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14 results for Buchanan administration: ||
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Authors: Hubbard, S. G.
Date: October 6, 1857
S. G. Hubbard, a New Haven, Connecticut, supporter, wrote regarding one of Brown's political tracts, the impossibility of fund raising for the cause during this time of financial crisis, the prospects for a Free State victory in the previous day's election, and the president's recent action that "committed the [Democratic] party to the extremist doctrines of Slavery extension & Slavery Nationalization."
Keywords: Antislavery perspective; Border ruffians; Brown, John, 1800-1859; Buchanan administration; Buchanan, James, 1791-1868; Democratic Party (U.S.); Election fraud; Election, Territorial Legislature, October 1857; Free state support; Hubbard, S. G.; Kansas question; New Haven, Connecticut; Panic of 1857; Slave power
Henry J. Raymond, New York, NY to William Hutchinson
Authors: Raymond, Henry J.
Date: October 10, 1857
Raymond, editor of the New York Times, speculated that Kansas would become a free state because President Buchanan would pursue such a course out of political necessity. Raymond criticized the extremism of the Free State activists in Kansas and requested that Hutchinson, who was a New York Times special correspondent, seek to report on Kansas affairs in a more balanced manner.
Keywords: Buchanan administration; Hutchinson, William, 1823-1904; New York Daily Times; Raymond, Henry J.
Letter, [U. S. Senator] H. Wilson to "Dear [Charles] Robinson"
Authors: Wilson, Henry , 1812-1875
Date: November 26, 1857
U.S. Senator Henry Wilson (1812-1875), a Republican from Massachusetts who was to become vice president of the United States in 1873, wrote Robinson from his home in Natick, Mass., regarding the Lecompton controversy. Robinson apparently had written for "advise" and Wilson simply wrote "you must look well to the position of matters and act as seems to you best." He did not believe it could pass the Congress "but if it is adopted do not fail to elect your state officers under it. Get the power if you can. . . ."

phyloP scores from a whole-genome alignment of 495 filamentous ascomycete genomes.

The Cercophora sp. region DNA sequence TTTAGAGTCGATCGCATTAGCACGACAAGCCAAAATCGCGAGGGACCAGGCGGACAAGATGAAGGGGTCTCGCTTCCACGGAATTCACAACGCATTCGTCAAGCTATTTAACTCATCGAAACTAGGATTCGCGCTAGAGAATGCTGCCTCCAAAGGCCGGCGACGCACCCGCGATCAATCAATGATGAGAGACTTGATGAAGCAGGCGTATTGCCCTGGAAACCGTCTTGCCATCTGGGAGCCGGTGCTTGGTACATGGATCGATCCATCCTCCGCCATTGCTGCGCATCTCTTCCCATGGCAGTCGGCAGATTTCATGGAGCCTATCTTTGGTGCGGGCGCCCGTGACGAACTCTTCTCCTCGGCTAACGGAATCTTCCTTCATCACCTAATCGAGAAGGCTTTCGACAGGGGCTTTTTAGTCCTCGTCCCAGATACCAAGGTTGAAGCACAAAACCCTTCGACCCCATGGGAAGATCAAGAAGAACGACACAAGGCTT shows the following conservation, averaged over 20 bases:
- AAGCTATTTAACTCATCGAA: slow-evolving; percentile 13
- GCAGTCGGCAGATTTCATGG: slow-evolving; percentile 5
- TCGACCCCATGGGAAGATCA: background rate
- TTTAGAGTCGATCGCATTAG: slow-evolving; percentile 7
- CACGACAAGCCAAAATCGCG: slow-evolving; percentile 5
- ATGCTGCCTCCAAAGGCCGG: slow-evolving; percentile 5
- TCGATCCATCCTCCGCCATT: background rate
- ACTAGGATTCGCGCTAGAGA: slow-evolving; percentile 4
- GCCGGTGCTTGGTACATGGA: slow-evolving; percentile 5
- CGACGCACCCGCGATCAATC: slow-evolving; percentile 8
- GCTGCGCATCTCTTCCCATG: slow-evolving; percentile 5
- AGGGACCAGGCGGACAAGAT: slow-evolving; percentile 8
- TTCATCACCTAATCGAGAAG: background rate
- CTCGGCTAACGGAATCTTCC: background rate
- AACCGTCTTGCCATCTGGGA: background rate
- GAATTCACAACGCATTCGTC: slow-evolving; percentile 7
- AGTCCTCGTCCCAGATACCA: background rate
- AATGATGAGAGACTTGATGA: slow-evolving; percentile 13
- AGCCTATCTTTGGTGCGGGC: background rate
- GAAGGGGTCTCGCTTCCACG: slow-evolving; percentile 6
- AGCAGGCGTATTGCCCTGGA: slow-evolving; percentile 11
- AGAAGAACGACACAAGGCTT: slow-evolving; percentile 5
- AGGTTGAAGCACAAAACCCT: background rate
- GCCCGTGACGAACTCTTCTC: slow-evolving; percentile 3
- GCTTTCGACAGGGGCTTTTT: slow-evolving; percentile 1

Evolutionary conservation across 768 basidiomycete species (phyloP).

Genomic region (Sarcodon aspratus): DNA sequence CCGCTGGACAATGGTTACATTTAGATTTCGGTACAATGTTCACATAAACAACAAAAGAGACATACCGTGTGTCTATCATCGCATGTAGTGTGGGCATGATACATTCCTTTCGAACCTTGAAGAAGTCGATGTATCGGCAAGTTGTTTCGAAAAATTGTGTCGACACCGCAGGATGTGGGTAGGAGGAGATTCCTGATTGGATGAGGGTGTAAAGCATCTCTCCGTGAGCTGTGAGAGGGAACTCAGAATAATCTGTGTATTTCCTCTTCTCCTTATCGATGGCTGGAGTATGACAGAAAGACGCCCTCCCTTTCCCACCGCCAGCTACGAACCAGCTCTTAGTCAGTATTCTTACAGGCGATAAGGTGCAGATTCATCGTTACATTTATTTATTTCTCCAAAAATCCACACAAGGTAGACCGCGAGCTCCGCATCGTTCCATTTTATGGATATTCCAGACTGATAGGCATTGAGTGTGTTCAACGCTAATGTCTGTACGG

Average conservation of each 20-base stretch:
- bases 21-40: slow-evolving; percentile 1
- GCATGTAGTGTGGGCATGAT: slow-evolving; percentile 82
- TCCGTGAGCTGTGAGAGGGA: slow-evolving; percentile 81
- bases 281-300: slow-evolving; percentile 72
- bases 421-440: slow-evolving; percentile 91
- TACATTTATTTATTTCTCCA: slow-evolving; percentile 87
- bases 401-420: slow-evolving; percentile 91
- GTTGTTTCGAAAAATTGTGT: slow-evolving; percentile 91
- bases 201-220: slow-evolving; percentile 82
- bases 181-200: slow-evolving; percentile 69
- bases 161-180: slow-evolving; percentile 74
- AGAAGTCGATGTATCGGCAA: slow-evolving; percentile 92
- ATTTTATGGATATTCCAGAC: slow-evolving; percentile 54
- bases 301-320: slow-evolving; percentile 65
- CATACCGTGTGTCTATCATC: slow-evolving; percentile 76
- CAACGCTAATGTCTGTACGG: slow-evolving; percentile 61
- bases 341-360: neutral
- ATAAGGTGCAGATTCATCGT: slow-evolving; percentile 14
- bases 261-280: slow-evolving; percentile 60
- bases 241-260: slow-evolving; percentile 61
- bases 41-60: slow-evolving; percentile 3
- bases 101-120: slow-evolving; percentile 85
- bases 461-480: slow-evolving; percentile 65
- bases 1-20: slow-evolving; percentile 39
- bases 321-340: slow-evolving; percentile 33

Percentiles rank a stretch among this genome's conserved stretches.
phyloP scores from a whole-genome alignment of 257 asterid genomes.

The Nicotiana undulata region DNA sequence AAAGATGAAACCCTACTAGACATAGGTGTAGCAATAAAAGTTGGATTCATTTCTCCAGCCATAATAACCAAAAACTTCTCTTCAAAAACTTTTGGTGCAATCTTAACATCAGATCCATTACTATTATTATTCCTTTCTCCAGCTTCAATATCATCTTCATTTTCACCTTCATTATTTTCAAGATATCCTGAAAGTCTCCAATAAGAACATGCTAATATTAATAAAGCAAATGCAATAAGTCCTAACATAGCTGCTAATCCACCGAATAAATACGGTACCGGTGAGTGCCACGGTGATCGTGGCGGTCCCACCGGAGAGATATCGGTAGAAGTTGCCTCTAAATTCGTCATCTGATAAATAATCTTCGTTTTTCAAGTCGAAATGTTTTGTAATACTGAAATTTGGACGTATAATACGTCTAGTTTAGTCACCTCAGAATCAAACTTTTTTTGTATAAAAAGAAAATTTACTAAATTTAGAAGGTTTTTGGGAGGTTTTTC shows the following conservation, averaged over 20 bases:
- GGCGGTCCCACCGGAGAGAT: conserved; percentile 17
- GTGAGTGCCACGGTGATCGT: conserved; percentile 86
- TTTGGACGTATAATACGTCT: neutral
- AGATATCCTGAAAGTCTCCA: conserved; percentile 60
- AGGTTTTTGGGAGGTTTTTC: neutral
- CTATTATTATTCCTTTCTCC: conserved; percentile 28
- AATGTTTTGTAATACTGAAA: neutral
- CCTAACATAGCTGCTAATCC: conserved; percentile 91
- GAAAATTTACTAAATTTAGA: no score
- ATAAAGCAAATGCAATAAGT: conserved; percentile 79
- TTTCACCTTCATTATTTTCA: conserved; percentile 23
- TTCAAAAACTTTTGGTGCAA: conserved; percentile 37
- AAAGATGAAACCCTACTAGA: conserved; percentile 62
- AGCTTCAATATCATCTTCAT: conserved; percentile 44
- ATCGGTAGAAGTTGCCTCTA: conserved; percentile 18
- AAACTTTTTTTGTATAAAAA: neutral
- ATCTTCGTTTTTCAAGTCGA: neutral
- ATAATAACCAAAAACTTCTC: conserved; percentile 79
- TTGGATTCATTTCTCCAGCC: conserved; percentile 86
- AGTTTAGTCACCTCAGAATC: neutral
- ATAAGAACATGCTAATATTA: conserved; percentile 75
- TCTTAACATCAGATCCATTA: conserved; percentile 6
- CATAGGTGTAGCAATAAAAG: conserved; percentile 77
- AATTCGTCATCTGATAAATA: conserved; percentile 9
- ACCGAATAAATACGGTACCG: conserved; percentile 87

Keywords: Buchanan administration; Buchanan, James, 1791-1868; Lecompton Constitution; Robinson, Charles, 1818-1894; United States. Congress; United States. Congress. Senate; Wilson, Henry, 1812-1875
Letter, Gaius Jenkins to Gov. [Charles] Robinson
Authors: Jenkins, Gaius
Date: November 29, 1857
From Washington, D.C., Gaius Jenkins, the man who would be shot and killed by Jim Lane on June 3, 1858, wrote Robinson regarding an business/investment issue (apparently a Wyandotte Float, perhaps involving the Quindaro land investment) of theirs before Congress, but devoted most of his letter to "the Kansas question" and "that bogus [Lecompton] constitution. Former K.T. Governor Robert J. Walker, who Jenkins "called on" in D.C., branded it "the most damnable absurdity and rong [sic] that he had ever known committed in a Republican government. . . ."
Keywords: Buchanan administration; Jenkins, Gaius; Kansas question; Lecompton Constitution; Quindaro Town Company; Robinson, Charles, 1818-1894; United States. Congress; Walker, Robert J. (Robert John), 1801-1869; Washington, D.C.; Wyandot Float
Letter of Hon. Robert J. Walker, Resigning the Office of Governor of Kansas
Authors: Walker, Robert J. (John), 1801-1869
Date: December 15, 1857
Robert Walker directed his letter of resignation to Lewis Cass, Secreatry of State of the United States. This printed version of the letter was dated December 15, 1857 and was written in Washington, D. C. Walker indicated that he had accepted the appointment as governor on the expressed condition that the constitution (Lecompton) should be submitted to the people of Kansas Territory for a fair vote. He referred to several statements made in his inaugural address and that his resignation was based on the inability to follow through on principles expressed in that document.
Keywords: Buchanan administration; Buchanan, James, 1791-1868; Cass, Lewis, 1782-1866; Kansas Territory. Governor; Walker, Robert J. (Robert John), 1801-1869
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